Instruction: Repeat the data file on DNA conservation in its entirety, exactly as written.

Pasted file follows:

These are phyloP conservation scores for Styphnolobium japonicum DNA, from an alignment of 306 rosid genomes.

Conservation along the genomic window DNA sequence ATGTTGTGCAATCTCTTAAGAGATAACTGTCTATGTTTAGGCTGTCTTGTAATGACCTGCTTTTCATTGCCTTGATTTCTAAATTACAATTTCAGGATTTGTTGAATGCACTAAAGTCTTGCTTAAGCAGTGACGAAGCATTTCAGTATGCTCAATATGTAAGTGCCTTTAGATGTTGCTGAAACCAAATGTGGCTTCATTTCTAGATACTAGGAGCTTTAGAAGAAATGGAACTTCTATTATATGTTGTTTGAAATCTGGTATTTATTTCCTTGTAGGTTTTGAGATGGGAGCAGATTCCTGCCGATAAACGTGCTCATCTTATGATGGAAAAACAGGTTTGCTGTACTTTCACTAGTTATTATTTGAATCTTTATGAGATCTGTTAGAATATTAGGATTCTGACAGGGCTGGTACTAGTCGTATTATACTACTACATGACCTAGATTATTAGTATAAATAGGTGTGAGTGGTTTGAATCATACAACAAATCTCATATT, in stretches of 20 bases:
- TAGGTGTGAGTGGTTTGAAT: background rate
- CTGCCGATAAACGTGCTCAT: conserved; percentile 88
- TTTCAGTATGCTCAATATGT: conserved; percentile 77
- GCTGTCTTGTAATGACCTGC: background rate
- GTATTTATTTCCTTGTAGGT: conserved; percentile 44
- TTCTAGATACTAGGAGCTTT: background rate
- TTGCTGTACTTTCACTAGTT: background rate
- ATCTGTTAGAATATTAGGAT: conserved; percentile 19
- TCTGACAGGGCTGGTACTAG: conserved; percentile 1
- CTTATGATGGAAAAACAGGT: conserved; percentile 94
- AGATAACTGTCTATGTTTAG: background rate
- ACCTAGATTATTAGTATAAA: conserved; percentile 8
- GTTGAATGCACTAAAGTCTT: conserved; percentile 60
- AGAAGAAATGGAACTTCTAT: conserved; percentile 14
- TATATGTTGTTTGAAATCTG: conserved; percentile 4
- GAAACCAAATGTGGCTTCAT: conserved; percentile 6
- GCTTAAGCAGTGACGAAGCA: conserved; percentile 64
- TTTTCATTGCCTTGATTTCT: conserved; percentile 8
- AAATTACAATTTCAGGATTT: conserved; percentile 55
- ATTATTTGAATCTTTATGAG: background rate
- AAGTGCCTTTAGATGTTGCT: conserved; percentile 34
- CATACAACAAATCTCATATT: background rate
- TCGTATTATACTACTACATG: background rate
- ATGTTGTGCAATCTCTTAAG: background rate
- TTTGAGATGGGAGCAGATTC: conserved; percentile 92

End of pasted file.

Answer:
These are phyloP conservation scores for Styphnolobium japonicum DNA, from an alignment of 306 rosid genomes.

Conservation along the genomic window DNA sequence ATGTTGTGCAATCTCTTAAGAGATAACTGTCTATGTTTAGGCTGTCTTGTAATGACCTGCTTTTCATTGCCTTGATTTCTAAATTACAATTTCAGGATTTGTTGAATGCACTAAAGTCTTGCTTAAGCAGTGACGAAGCATTTCAGTATGCTCAATATGTAAGTGCCTTTAGATGTTGCTGAAACCAAATGTGGCTTCATTTCTAGATACTAGGAGCTTTAGAAGAAATGGAACTTCTATTATATGTTGTTTGAAATCTGGTATTTATTTCCTTGTAGGTTTTGAGATGGGAGCAGATTCCTGCCGATAAACGTGCTCATCTTATGATGGAAAAACAGGTTTGCTGTACTTTCACTAGTTATTATTTGAATCTTTATGAGATCTGTTAGAATATTAGGATTCTGACAGGGCTGGTACTAGTCGTATTATACTACTACATGACCTAGATTATTAGTATAAATAGGTGTGAGTGGTTTGAATCATACAACAAATCTCATATT, in stretches of 20 bases:
- TAGGTGTGAGTGGTTTGAAT: background rate
- CTGCCGATAAACGTGCTCAT: conserved; percentile 88
- TTTCAGTATGCTCAATATGT: conserved; percentile 77
- GCTGTCTTGTAATGACCTGC: background rate
- GTATTTATTTCCTTGTAGGT: conserved; percentile 44
- TTCTAGATACTAGGAGCTTT: background rate
- TTGCTGTACTTTCACTAGTT: background rate
- ATCTGTTAGAATATTAGGAT: conserved; percentile 19
- TCTGACAGGGCTGGTACTAG: conserved; percentile 1
- CTTATGATGGAAAAACAGGT: conserved; percentile 94
- AGATAACTGTCTATGTTTAG: background rate
- ACCTAGATTATTAGTATAAA: conserved; percentile 8
- GTTGAATGCACTAAAGTCTT: conserved; percentile 60
- AGAAGAAATGGAACTTCTAT: conserved; percentile 14
- TATATGTTGTTTGAAATCTG: conserved; percentile 4
- GAAACCAAATGTGGCTTCAT: conserved; percentile 6
- GCTTAAGCAGTGACGAAGCA: conserved; percentile 64
- TTTTCATTGCCTTGATTTCT: conserved; percentile 8
- AAATTACAATTTCAGGATTT: conserved; percentile 55
- ATTATTTGAATCTTTATGAG: background rate
- AAGTGCCTTTAGATGTTGCT: conserved; percentile 34
- CATACAACAAATCTCATATT: background rate
- TCGTATTATACTACTACATG: background rate
- ATGTTGTGCAATCTCTTAAG: background rate
- TTTGAGATGGGAGCAGATTC: conserved; percentile 92